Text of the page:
MAXWELL’S SO LONG, SEE YOU TOMORROW: “THE DOG HOWLS. THAT IS THE SOUND OF THIS NOVEL FOR ME.”
Good news for the new year! A podcast for our inaugural “Another Look” event is now available here: AnotherLookBookClub-11-12-12. It will also be available on Stanford iTunes soon.
The November 12 session discussed William Maxwell’s So Long, See You Tomorrow, with award-winning author Tobias Wolff; Bay Area novelist, journalist and editor Vendela Vida; and Stanford Assistant Professor Vaughn Rasberry.
Enjoy these excerpts from the discussion, offered by one of the top-ranked English and creative writing departments in the nation:
Tobias Wolff: In 1979-80, this book appeared in three installments in the New Yorker. I still remember the excitement of reading them. I was absolutely stunned by what I was reading. I have to admit I read it as a memoir, despite all his warnings, such as, “In talking about the past, we lie with every breath we draw.” And “this memoir, if that’s what I’m writing…”
We must pay attention to the word on the cover: “novel.” So how do we read this? How seriously do we take his warnings that this is perhaps to be read with a little bit of caution as to its utter veracity? When you read it are you drawn in to give it a little more credulity than you would a novel?
Vendela Vida: Maxwell took years of analysis – and he talks about that in the novel as well – to really realize that we are the architects of our own lives. … For me, the book is all about how our memories are also designed by us. Of course, there are so many architectural references in here, references to building and corridors. In a way, it’s a very empowering book – and I don’t use that word lightly – about how we can reshape our past, our stories and the way we see them. The book is born out of shame, and how he can come to terms with that. It’s also his apology …
Vaughn Rasberry: Despite an apparent simplicity of diction and the apparent straightforwardness of the narration, there were moments in the novel that stopped me dead in my tracks. … There’s one sentence, in particular, that I just has kept me up the last couple of nights. It’s on page 30, and I’ll read it: “She had a son who was a year or two older than I was and everything a boy of that age ought to be – open and easy with adults, bright in school, and beyond being pushed around by his contemporaries.” When I read that phrase “beyond being pushed around by his contemporaries,” I didn’t know what that meant, exactly. Does this mean that he has never been pushed around? This is a really extraordinary thing to claim about someone. Can anyone here claim to be beyond being pushed around by your contemporaries? Raise your hand. I’d like to shake it afterwards.”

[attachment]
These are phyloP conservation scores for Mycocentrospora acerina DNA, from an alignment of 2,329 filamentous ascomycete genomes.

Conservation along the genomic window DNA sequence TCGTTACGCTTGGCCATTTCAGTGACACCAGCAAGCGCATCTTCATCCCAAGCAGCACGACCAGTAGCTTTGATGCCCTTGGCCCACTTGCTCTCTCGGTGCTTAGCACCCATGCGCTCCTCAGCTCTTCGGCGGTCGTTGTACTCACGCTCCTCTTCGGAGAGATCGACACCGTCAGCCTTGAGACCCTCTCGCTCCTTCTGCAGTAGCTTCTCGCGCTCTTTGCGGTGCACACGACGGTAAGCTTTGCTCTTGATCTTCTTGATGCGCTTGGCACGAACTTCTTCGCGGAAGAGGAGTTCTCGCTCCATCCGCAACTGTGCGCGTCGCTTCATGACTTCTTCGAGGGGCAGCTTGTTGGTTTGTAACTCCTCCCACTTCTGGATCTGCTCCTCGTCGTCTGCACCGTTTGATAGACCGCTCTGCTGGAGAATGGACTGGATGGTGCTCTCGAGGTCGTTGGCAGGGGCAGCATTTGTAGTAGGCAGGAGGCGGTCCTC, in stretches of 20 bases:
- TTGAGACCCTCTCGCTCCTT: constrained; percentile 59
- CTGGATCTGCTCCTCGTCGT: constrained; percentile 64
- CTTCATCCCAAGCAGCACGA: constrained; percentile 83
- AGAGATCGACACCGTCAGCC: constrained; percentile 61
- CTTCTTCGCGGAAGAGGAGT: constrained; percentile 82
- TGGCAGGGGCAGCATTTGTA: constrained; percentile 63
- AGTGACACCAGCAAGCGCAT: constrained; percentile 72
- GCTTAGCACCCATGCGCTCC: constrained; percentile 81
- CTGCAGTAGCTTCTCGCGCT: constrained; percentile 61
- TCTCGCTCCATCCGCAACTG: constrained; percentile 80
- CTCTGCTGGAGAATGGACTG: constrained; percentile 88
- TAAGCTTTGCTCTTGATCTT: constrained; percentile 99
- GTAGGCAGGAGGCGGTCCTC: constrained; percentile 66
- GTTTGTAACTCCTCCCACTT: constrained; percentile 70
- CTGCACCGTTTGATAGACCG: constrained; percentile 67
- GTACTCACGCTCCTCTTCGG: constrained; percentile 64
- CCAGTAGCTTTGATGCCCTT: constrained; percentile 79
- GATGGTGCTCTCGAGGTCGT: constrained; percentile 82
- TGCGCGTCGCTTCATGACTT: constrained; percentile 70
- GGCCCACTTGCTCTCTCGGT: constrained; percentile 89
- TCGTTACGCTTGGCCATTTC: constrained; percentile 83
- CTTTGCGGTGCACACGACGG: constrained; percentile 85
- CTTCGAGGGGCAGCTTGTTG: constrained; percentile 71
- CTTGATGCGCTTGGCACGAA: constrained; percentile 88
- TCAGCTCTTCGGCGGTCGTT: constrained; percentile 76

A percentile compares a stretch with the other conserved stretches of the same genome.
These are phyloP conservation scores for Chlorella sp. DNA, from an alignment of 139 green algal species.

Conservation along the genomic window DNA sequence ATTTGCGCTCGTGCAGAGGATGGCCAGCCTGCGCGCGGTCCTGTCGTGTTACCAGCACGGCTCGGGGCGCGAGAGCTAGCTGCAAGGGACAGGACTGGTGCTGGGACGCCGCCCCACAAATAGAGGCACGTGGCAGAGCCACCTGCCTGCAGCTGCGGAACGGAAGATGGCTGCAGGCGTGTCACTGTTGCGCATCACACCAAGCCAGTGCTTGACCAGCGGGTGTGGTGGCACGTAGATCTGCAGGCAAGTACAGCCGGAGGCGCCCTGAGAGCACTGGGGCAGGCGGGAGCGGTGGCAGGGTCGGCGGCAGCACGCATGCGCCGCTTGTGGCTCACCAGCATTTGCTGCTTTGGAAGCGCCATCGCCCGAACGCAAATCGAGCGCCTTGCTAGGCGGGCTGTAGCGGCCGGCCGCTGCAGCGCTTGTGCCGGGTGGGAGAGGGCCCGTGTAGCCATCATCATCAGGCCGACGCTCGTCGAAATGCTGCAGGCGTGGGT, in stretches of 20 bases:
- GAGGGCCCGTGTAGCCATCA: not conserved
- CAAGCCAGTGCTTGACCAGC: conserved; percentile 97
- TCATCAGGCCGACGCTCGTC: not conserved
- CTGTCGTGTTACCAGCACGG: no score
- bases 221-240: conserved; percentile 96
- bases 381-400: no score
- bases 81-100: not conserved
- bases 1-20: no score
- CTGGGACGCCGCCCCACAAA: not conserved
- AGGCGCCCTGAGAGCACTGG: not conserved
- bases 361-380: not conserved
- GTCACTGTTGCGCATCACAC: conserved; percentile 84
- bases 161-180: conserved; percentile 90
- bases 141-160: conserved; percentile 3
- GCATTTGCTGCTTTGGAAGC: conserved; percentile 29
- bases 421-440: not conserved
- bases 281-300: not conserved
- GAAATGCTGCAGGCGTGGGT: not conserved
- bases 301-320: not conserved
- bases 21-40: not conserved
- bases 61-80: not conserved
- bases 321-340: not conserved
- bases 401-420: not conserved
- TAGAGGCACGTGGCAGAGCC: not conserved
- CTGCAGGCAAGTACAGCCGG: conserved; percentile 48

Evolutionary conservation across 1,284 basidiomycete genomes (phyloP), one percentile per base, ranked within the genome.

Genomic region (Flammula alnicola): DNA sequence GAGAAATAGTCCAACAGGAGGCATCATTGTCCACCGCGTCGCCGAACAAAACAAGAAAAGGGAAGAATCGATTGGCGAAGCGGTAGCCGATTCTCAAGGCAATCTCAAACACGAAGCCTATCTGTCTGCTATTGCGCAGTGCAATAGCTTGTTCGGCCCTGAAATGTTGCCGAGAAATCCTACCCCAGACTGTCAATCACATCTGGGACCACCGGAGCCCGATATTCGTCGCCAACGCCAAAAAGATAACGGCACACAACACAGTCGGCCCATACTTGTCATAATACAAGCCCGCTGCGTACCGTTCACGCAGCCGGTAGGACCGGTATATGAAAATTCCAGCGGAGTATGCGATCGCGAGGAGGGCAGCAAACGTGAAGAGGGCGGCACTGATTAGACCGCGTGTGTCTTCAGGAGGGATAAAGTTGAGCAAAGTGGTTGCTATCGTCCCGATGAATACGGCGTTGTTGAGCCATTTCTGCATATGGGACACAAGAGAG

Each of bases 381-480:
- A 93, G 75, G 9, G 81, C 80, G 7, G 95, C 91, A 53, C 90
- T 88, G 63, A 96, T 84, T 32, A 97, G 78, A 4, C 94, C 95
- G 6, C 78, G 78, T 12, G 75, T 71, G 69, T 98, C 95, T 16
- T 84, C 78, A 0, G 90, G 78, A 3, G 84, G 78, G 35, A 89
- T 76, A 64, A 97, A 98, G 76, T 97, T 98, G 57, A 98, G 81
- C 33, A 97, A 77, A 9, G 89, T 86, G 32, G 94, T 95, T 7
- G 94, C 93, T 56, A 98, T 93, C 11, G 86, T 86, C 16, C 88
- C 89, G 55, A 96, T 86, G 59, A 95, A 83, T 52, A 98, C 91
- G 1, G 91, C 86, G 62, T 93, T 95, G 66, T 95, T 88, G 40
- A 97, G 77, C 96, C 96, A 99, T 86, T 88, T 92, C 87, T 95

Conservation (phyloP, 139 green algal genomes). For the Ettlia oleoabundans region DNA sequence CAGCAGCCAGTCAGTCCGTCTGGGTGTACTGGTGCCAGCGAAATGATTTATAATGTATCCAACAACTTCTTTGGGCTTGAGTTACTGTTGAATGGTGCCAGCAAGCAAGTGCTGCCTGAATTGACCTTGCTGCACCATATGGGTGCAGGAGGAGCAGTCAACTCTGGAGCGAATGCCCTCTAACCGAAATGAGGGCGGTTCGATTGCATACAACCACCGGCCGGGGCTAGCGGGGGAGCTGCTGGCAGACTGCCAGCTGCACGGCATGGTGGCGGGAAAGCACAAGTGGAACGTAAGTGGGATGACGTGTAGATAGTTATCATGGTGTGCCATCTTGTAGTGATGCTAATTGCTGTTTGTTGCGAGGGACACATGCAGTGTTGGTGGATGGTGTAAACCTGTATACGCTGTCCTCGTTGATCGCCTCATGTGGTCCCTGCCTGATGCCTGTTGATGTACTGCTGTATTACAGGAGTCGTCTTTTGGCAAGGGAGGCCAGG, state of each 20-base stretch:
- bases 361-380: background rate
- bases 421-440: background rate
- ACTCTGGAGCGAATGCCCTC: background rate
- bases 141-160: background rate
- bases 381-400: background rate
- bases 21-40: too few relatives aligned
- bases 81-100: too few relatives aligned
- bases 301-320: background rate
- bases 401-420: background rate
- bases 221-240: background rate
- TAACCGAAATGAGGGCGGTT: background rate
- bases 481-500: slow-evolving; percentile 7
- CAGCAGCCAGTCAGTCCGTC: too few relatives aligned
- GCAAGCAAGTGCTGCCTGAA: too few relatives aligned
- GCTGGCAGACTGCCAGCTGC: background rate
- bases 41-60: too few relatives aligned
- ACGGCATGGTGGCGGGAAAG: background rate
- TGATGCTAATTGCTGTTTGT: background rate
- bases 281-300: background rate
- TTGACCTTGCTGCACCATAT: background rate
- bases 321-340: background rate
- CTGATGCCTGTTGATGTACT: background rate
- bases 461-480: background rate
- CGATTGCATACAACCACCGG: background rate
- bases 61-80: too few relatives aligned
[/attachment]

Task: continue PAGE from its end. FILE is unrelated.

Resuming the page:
Tobias Wolff: The pulse that animates this book is this sense of absolutely, devastating loss, and inexpressibility of that loss, in this case his mother. In fact, if you think about it, all the boys in the book lose their mother, every one of them. … The mother’s sudden removal from the life is a kind of violence that registers on this narrator and resounds through his whole life. At the end, when he records that conversation with his analyst and starts to say, “I couldn’t bear it” – and he’s elderly man now – he says, “I can’t bear it.” It’s still with him, that hole that this has been blown into his soul … It is the kind of organizing emotion – the pulse, really – of this novel.
All these losses! It’s as if he cannot trust his story to convey the full power of his loss and grief. He lives in a middle-class home, his father has a job, and there’s no sense of disunion in the family. How does he find a story that will convey this? Then it becomes this terrible thing, also associated with sexuality, where he feels his own self divided. Even that doesn’t carry the power of grief that he wants to convey, so he gives it to the dog, who cannot give any reason for his own suffering, and so finally, one of the most powerful things in this novel. This whole funnel of suffering and loss and grief becomes a howl. When that man leaves that dog tied up – the words are gone, there are no words to express it – the dog howls. That is the sound of this novel for me.